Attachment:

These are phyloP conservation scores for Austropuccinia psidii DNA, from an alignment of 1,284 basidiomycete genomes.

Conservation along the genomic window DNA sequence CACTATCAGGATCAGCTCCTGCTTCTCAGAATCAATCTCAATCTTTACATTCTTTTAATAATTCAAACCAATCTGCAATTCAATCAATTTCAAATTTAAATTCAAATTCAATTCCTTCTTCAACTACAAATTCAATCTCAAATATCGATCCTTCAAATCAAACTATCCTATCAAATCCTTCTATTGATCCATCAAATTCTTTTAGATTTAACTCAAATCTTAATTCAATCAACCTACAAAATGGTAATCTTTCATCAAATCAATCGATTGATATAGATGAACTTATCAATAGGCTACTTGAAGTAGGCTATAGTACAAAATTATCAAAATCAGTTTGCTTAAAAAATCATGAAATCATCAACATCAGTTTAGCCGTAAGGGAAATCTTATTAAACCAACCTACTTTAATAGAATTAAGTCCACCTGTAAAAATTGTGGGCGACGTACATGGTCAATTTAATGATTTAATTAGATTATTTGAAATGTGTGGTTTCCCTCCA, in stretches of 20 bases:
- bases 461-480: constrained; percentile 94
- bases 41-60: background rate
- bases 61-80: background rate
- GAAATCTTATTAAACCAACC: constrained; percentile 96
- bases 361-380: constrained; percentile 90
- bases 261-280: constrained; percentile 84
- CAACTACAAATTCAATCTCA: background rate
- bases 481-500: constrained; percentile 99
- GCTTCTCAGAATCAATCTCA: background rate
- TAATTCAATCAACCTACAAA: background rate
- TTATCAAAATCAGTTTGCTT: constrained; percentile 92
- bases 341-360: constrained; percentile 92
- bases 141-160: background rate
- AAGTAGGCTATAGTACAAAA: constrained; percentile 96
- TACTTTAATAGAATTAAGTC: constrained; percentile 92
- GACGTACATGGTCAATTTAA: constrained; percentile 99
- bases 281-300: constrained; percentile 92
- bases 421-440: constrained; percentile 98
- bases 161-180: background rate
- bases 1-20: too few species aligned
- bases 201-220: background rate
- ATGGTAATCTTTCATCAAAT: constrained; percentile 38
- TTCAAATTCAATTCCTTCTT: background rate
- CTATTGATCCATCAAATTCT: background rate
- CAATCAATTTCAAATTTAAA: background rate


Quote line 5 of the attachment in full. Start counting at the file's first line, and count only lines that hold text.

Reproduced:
- bases 61-80: background rate